Half a century ago, Belgian Zoologist Bernard Heuvelmans first codified cryptozoology in his book On the Track of Unknown Animals.

The Centre for Fortean Zoology (CFZ) are still on the track, and have been since 1992. But as if chasing unknown animals wasn't enough, we are involved in education, conservation, and good old-fashioned natural history! We already have three journals, the largest cryptozoological publishing house in the world, CFZtv, and the largest cryptozoological conference in the English-speaking world, but in January 2009 someone suggested that we started a daily online magazine! The CFZ bloggo is a collaborative effort by a coalition of members, friends, and supporters of the CFZ, and covers all the subjects with which we deal, with a smattering of music, high strangeness and surreal humour to make up the mix.

It is edited by CFZ Director Jon Downes, and subbed by the lovely Lizzy Bitakara'mire (formerly Clancy), scourge of improper syntax. The daily newsblog is edited by Corinna Downes, head administratrix of the CFZ, and the indexing is done by Lee Canty and Kathy Imbriani. There is regular news from the CFZ Mystery Cat study group, and regular fortean bird news from 'The Watcher of the Skies'. Regular bloggers include Dr Karl Shuker, Dale Drinnon, Richard Muirhead and Richard Freeman.The CFZ bloggo is updated daily, and there's nothing quite like it anywhere else. Come and join us...

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Thursday, April 04, 2013

CFZ PEOPLE: Mary Downes (1922-2002)

My mother would have been 81 today

If I were hanged on the highest hill,

Mother o' mine, O mother o' mine!
I know whose love would follow me still,

Mother o' mine, O mother o' mine!

If I were drowned in the deepest sea,
Mother o' mine, O mother o' mine!
I know whose tears would come down to me,
Mother o' mine, O mother o' mine!

If I were damned of body and soul,
I know whose prayers would make me whole,
Mother o' mine, O mother o' mine! 


I have today been looking at a story from 1928 on the death of a significant number of people from eating the meat of a cryptid tortoise-like animal found dead in the ancient kingdom of Travancore in south-west India in 1928. I`m aware (thanks to Chad Arment, see links 1 and 2.) that eating tortoise or turtle meat can kill, but this story involves a cryptid apparently:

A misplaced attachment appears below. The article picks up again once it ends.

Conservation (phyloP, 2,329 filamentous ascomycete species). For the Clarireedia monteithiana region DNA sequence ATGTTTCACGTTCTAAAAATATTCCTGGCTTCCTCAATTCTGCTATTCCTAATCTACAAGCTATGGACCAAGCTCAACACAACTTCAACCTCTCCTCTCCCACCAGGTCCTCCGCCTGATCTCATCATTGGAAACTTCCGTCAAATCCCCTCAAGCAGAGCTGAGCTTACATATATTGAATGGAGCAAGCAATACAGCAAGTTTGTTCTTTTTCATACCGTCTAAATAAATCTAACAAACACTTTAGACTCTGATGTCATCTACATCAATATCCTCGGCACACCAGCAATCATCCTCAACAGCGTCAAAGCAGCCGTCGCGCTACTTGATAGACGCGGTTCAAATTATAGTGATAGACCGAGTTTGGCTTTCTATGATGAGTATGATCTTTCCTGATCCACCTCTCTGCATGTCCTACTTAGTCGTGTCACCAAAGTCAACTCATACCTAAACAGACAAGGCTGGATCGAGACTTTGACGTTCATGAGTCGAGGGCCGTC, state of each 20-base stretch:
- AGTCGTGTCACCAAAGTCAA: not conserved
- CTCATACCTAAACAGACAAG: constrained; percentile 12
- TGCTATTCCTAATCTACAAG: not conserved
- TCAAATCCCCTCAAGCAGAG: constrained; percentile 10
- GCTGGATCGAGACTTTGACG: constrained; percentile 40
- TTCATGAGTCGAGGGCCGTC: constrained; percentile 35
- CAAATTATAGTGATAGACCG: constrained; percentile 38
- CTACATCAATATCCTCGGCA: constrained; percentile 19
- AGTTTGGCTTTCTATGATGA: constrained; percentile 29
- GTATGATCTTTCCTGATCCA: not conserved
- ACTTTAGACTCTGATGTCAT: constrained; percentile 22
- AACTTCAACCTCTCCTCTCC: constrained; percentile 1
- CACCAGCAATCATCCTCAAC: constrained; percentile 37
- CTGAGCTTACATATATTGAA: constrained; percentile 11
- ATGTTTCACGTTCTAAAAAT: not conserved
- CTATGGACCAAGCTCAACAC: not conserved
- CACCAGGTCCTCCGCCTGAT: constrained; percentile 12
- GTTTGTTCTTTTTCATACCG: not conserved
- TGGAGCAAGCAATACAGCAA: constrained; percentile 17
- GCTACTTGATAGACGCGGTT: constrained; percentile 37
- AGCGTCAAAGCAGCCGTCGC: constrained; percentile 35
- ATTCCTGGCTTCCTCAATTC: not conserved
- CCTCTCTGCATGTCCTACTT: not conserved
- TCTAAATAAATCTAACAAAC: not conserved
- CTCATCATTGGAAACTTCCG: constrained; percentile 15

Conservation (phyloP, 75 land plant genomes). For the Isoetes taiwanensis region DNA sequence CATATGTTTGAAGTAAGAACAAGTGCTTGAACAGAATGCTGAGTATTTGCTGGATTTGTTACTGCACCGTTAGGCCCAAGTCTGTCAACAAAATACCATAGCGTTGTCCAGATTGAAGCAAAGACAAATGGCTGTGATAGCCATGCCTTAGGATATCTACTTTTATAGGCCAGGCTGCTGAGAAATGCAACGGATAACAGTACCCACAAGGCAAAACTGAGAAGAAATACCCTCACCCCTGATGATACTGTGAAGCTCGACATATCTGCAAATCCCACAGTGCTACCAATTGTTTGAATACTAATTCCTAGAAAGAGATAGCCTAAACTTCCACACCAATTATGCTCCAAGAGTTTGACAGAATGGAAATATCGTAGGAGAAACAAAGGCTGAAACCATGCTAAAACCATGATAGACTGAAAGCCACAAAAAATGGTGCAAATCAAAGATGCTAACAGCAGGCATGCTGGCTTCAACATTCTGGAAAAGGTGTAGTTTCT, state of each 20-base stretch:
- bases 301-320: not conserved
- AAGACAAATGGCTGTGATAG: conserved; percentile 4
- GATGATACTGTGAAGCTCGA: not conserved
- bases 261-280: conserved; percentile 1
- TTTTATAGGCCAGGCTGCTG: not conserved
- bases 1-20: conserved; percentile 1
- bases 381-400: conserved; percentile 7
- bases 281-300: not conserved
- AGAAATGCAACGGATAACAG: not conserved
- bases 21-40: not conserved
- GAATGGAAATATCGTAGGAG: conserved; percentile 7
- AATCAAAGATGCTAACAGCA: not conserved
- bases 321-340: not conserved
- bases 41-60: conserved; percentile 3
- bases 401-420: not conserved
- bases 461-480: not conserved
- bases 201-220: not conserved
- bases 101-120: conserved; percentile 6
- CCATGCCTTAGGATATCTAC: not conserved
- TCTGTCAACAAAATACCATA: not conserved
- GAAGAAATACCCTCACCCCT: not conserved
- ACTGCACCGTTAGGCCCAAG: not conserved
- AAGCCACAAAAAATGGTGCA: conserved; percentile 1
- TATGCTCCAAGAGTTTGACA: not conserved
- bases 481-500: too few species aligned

Sunday Times ( Perth, W.Australia) 30th September 1928


Eighteen Persons Succumb

Through Eating Flesh of Giant Sea Animal

Calcutta Saturday Sept 29th

Eighteen deaths have occurred in a fishing village in Travancore as the result of four families eating the flesh of a sea animal resembling a giant tortoise, which was caught nibbling the nets spread on the shore. Half of the flesh was divided among the captors and the rest sold in the market. Twelve members of families died after a feast and many who bought the flesh in the market are seriously ill, while six died.

Experts examined the shell and declare it is not an ordinary tortoise , and the species is unknown. The local government has ordered an enquiry into the tragedy.(3)

(Could this be the highest death toll by a single cryptid – albeit a dead one? – R)

  1. http://www.nation.sc/index.php?art=22502
  1.  http://pacificfamilyhealth.wordpress.com/2009/06/25/turtle-meat-poisoning-in-papua-new-guinea-a-review-of-literature/
  1. Sunday Times Sept 30th 1928

DALE DRINNON: Loch Ness Monster, Frontiers of Anthropology, Benny's Blogs

New at the Frontiers of Zoology, Guest Blogger Scott Mardis:
New at Frontiers of Anthropology, Guest Blogger Jayasree:
New at Benny's Blog, The Ominous Octopus Omnibus:
A Cedar And Willow blog scheduled to come out today has been discarded and shall have to be done over again.